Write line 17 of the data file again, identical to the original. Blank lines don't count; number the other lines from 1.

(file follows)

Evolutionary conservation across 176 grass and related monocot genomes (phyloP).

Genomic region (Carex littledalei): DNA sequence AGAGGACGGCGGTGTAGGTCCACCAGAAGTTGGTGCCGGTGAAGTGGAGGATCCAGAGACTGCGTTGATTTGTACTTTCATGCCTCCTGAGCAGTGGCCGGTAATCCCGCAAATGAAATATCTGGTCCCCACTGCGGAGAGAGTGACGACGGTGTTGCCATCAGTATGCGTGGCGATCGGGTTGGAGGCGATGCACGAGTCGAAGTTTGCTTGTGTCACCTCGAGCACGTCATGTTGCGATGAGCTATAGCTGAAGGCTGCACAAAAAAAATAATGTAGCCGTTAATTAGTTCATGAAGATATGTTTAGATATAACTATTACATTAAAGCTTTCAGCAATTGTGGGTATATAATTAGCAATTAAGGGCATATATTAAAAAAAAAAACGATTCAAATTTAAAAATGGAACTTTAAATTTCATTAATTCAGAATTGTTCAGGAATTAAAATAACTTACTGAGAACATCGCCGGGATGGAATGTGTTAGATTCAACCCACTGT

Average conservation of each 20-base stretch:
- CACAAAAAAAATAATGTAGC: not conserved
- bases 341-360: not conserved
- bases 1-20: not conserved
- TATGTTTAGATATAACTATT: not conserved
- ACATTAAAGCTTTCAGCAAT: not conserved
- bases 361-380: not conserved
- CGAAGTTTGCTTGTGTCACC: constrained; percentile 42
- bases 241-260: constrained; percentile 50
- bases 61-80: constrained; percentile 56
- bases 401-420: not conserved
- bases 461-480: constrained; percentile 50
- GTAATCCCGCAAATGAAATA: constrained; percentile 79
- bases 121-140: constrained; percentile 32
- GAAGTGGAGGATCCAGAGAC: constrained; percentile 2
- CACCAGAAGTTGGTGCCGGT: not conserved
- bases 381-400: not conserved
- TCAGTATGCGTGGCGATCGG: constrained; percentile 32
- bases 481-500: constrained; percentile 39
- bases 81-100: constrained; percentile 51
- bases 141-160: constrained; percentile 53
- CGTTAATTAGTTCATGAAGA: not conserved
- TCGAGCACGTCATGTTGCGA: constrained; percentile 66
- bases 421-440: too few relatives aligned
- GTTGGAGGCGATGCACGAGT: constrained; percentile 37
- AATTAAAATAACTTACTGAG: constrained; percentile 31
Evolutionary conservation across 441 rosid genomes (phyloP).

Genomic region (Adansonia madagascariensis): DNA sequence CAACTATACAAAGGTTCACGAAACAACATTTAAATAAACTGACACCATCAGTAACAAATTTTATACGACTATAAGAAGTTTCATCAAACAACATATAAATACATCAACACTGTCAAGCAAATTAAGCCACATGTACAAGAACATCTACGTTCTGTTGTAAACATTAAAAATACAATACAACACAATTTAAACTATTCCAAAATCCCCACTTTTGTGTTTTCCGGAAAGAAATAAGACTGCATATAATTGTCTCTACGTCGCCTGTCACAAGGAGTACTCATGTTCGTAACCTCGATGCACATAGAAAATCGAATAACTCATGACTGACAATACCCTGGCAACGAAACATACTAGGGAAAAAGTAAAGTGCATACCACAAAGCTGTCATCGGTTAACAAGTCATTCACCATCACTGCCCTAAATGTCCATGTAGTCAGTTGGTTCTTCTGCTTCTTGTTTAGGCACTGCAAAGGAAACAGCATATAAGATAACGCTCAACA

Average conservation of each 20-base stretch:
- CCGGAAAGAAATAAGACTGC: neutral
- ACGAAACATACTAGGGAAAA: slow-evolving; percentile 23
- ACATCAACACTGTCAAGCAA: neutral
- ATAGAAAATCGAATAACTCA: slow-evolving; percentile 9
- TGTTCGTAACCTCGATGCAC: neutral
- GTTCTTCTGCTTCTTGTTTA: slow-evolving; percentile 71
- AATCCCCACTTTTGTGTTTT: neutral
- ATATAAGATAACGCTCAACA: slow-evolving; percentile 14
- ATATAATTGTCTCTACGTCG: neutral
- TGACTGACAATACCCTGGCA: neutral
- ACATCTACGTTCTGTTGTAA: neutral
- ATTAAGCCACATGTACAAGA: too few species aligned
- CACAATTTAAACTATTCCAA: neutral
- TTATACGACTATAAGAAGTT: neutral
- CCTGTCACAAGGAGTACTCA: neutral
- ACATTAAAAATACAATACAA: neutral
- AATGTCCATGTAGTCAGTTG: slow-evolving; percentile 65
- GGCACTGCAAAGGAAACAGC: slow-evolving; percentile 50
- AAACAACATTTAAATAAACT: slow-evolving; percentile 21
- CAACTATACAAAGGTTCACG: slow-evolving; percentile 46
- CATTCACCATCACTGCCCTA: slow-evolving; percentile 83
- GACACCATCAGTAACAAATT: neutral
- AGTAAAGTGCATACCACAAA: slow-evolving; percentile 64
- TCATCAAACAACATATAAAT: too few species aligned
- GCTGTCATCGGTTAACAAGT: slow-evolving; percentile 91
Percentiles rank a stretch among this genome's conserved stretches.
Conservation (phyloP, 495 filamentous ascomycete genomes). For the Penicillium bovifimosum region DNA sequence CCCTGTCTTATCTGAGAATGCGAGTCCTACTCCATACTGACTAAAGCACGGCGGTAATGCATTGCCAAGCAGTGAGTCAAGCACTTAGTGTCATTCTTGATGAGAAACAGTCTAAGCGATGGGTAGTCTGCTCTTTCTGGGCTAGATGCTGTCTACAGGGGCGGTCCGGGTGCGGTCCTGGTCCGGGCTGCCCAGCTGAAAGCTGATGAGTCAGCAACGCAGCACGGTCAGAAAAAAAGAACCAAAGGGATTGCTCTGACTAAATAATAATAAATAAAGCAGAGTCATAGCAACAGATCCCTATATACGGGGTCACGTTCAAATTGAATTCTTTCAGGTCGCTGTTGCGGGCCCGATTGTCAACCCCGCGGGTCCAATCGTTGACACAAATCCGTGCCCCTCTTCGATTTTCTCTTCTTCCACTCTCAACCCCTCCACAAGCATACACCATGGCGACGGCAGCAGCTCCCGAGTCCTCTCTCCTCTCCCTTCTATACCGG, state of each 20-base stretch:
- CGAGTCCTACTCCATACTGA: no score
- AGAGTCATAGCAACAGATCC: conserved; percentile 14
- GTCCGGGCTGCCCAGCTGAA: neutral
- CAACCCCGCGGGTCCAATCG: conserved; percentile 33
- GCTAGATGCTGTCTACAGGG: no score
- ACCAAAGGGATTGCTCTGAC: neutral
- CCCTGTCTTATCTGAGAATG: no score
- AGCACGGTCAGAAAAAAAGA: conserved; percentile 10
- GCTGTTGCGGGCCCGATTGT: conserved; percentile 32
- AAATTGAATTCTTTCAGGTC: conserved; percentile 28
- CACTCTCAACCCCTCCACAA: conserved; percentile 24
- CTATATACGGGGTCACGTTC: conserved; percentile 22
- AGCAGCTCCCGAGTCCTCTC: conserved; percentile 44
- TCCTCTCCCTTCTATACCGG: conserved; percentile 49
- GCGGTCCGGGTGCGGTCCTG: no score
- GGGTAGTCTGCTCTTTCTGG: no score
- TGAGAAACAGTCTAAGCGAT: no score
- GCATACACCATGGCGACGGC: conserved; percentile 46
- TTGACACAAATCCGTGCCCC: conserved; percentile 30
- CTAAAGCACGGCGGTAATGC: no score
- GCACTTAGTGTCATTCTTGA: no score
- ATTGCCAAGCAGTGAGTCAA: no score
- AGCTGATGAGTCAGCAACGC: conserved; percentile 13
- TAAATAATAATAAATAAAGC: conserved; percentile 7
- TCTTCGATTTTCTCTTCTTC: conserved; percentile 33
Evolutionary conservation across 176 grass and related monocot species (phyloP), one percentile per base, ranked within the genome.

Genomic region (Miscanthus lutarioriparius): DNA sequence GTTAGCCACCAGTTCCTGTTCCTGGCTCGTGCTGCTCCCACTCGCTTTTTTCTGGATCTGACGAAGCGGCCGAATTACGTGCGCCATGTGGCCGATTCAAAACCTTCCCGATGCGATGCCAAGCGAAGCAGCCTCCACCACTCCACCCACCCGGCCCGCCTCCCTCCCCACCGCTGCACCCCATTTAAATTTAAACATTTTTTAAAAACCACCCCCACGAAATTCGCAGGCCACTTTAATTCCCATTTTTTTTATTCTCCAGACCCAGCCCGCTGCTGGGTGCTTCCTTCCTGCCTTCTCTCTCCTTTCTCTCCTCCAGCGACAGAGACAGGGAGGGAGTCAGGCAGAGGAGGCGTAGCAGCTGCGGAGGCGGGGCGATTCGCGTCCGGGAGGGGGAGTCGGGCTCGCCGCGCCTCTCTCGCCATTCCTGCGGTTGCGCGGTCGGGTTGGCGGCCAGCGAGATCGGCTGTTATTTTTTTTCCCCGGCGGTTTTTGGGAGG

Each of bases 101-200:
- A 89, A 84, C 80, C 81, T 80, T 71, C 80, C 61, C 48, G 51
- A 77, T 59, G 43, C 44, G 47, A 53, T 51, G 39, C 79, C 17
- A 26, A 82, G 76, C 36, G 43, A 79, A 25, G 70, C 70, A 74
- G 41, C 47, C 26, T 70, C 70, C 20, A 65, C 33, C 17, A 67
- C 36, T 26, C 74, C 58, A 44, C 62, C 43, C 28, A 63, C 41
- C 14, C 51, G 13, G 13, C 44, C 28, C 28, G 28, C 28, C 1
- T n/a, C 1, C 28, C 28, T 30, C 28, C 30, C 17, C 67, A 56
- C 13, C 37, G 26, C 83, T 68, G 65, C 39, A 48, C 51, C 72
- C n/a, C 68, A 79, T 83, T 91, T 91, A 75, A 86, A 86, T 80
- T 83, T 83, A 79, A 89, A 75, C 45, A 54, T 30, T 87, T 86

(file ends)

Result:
- GAAGTGGAGGATCCAGAGAC: constrained; percentile 2